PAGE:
Image from Michigan Taxes Too Much
Put another way that’s a 2 Billion dollar tax increase. The good news is, you can say “No!” on May 5th.
Meanwhile, ads for a “Yes” vote on Proposition 1 are increasing in frequency and hysteria. The public/pirate partnership is telling us we can have either this tax increase or killer roads. This is a false choice. We can have good roads without a 2 billion dollar tax increase. The Michigan House of Representatives even produced such a bill, but it got waylaid in the Michigan Senate.
You can tell something about Proposition 1 from the company it keeps. Unions (here, here) & government are in favor, as are road contractors & Chambers of Commerce (here, here, here). Parties with a vested interest will promote their own welfare by trying to convince you they have your interests at heart. In this case, I don’t think the Venn diagram would show a large overlap.
It is interesting that at the state level, the Chamber of Commerce is officially neutral on the question (though James Holcomb, a senior VP of the Michigan Chamber, favors it). Perhaps this is because of a report they commissioned from the Anderson Economic Group LLC, which says, in part:
[T]he issues [with Prop 1-15] include all of the following:
• an increase in the general sales and use tax rates on retail purchases from 6% to 7%;
• a $1.69 billion increase in spending by state and local governments in Michigan, including: an increase in funding for roads, on the order of $1.2 billion per year; for the K-12 system, on the order of $300 million per year; and for local government revenue sharing, on the order of $100 million per year; plus smaller amounts for other purposes;
• a significant weakening of the extent to which road users “pay for” the roads without reliance on other taxpayers;
• an increase in the tax burden on businesses and their retail customers;
• substitution of a cents-per-dollar wholesale tax on fuel used for road-going vehicles, for the current retail tax that is set at a particular cents-per-gallon rate; resulting in a substantial increase in the effective tax burden per gallon and an increase that grows over time;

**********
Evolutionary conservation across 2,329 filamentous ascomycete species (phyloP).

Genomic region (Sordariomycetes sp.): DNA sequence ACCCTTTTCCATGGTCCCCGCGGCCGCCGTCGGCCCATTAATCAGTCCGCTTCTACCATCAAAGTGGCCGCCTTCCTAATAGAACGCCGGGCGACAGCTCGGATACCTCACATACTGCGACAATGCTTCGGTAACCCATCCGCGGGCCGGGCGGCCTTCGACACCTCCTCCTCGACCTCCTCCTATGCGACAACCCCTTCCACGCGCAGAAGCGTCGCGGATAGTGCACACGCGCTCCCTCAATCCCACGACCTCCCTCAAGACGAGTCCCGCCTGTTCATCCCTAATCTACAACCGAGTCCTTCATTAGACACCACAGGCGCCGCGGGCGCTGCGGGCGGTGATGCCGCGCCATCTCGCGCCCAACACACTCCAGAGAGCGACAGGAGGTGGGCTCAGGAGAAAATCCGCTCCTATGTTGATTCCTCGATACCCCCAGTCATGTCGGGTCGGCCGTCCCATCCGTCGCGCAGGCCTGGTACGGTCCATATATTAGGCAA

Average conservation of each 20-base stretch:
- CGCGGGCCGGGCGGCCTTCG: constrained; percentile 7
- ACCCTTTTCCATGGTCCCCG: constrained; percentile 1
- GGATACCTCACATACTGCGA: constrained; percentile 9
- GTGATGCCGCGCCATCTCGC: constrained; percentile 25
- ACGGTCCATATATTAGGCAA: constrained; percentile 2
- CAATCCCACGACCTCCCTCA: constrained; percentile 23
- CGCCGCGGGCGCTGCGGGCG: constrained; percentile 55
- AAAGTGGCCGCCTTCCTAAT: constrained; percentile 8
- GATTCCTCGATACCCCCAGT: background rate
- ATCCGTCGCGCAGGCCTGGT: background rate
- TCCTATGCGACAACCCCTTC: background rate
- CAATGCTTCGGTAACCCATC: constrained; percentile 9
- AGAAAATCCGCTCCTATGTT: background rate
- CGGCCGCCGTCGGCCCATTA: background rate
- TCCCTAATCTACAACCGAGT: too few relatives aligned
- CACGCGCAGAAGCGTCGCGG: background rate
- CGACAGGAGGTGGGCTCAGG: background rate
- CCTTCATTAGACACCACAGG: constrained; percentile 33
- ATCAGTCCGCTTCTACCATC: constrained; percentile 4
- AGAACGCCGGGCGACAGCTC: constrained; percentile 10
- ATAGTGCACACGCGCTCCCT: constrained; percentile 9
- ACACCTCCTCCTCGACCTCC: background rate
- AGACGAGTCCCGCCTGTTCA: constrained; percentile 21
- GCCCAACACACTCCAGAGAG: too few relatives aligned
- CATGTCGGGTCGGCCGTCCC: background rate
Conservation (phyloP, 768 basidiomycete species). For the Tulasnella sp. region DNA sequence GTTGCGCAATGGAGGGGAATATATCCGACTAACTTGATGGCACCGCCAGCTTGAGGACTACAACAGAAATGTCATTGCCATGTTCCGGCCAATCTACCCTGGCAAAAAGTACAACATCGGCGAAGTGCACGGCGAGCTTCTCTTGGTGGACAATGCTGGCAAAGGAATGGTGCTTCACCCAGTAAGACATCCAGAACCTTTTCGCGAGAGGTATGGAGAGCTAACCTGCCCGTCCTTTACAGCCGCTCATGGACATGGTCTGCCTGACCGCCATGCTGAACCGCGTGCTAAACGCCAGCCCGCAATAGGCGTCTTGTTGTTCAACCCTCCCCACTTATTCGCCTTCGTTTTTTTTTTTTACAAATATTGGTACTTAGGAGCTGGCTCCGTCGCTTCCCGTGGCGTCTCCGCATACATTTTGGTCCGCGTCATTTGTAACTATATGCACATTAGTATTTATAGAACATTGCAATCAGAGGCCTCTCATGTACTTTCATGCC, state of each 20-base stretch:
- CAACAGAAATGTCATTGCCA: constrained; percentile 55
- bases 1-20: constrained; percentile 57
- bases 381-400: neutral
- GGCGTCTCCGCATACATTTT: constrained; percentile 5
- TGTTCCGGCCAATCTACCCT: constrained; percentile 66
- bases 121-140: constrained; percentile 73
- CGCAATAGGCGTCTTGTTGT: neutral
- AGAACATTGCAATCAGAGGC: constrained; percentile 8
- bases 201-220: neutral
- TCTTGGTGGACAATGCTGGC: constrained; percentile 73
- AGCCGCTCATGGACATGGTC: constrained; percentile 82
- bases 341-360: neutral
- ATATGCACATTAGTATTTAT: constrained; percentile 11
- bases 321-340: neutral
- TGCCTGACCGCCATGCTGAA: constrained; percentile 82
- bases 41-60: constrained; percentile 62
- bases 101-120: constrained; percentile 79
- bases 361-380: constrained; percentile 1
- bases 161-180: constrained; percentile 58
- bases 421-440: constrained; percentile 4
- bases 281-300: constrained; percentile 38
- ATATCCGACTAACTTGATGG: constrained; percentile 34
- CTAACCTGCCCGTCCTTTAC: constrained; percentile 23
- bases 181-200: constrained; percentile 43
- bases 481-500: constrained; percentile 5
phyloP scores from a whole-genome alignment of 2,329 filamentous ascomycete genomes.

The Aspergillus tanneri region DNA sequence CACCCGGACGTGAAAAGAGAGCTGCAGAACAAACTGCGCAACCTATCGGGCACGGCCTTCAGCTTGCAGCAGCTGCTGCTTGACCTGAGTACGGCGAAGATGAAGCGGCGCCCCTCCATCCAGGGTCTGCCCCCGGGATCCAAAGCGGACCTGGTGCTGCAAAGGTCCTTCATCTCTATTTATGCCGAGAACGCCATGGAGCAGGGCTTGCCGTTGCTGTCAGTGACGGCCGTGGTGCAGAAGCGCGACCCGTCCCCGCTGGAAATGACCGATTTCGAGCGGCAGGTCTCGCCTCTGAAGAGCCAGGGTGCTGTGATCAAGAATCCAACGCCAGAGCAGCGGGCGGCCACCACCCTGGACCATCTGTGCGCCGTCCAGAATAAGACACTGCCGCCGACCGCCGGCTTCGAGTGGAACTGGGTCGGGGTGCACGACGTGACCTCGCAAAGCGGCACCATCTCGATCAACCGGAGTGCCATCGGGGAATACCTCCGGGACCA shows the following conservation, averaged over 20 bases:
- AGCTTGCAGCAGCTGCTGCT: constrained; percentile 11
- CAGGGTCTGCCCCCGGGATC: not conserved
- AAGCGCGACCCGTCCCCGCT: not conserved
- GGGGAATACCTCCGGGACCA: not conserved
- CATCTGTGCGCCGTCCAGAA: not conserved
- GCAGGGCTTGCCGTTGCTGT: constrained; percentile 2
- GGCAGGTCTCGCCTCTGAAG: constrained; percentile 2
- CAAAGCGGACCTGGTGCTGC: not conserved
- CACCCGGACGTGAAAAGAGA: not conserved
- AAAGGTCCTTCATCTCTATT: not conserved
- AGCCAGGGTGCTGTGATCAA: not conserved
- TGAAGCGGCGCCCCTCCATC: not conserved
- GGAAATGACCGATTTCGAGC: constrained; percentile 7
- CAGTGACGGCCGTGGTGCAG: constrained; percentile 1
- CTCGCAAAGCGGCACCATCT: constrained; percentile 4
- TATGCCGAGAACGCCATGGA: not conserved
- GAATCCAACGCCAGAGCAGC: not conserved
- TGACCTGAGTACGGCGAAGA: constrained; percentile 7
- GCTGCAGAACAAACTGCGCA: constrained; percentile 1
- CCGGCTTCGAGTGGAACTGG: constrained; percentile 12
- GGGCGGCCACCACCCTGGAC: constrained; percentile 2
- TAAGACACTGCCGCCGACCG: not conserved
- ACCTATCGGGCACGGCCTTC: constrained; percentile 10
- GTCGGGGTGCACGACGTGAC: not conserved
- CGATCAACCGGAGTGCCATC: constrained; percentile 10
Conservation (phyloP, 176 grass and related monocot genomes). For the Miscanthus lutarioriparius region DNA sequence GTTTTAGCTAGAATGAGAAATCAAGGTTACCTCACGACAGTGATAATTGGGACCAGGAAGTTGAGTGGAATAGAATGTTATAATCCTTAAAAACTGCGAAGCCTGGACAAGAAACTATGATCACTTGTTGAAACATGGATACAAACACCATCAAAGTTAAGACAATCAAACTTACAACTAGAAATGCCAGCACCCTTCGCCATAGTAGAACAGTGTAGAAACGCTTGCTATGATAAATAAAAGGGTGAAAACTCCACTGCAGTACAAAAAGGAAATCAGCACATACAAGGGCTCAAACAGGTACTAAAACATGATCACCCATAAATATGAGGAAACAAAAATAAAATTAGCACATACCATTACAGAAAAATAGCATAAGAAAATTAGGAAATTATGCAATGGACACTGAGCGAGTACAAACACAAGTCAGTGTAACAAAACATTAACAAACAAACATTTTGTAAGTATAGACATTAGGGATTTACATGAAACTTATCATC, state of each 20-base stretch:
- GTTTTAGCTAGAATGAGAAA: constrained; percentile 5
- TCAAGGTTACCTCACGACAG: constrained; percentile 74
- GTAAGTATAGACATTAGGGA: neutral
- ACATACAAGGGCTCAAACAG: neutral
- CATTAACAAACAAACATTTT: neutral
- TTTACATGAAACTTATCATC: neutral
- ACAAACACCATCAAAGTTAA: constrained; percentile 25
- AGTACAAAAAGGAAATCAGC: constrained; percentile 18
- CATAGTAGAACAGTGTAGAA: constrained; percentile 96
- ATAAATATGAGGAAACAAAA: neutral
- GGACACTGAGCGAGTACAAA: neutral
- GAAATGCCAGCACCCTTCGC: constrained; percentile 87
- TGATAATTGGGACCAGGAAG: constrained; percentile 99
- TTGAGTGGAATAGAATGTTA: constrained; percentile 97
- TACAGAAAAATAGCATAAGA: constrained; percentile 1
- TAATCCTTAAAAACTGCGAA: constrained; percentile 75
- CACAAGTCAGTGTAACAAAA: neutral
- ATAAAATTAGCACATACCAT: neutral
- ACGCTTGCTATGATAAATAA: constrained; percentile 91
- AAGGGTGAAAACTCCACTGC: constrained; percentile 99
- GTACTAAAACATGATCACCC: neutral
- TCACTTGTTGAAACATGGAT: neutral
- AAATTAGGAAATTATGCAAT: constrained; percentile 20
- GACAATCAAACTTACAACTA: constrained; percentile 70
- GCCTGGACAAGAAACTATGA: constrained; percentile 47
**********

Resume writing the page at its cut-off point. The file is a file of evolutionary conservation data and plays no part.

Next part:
• increasing registration taxes and causing them to remain the same in succeeding years as in the year of purchase, regardless of the age or value of the vehicle;
• a partial restoration of the Michigan earned income tax credit (MEITC); and
• removal of universities as a constitutionally-allowed use of school aid funds; an implied change in the definition of higher education; and a new authorization to use school aid funds for public “community” and “technical” colleges, scholarships, and related programs.
Additional issues, some of which were undoubtedly unknown to legislators voting on the bills late in the lame duck session, include:
• widely varying tax burdens on fuel users, as certain users will pay both the new, higher motor fuel tax but will not benefit from the motor fuel sales tax exemption;
• serious compliance burdens and enforcement risks for users of fuel for boating, industrial, and other purposes other than driving vehicles on public roads;
• likely federal income tax increase among approximately 1.2 million Michigan households that itemize deductions for state and local property taxes;
• increases in taxes paid by working-poor and working-class households who do not claim the EITC;
• possible infringement of federal nondiscrimination laws regarding state-supported scholarships, should the state use the newly-created authorization to fund “scholarships”
only to “public” community colleges;3
• problems caused by significant increase in the registration tax on older vehicles, including some drivers paying more for this tax than the value of the vehicle; and
• the consequences of requiring the state to commission an “adequacy of funding” study for the K-12 system, which may encourage future lawsuits.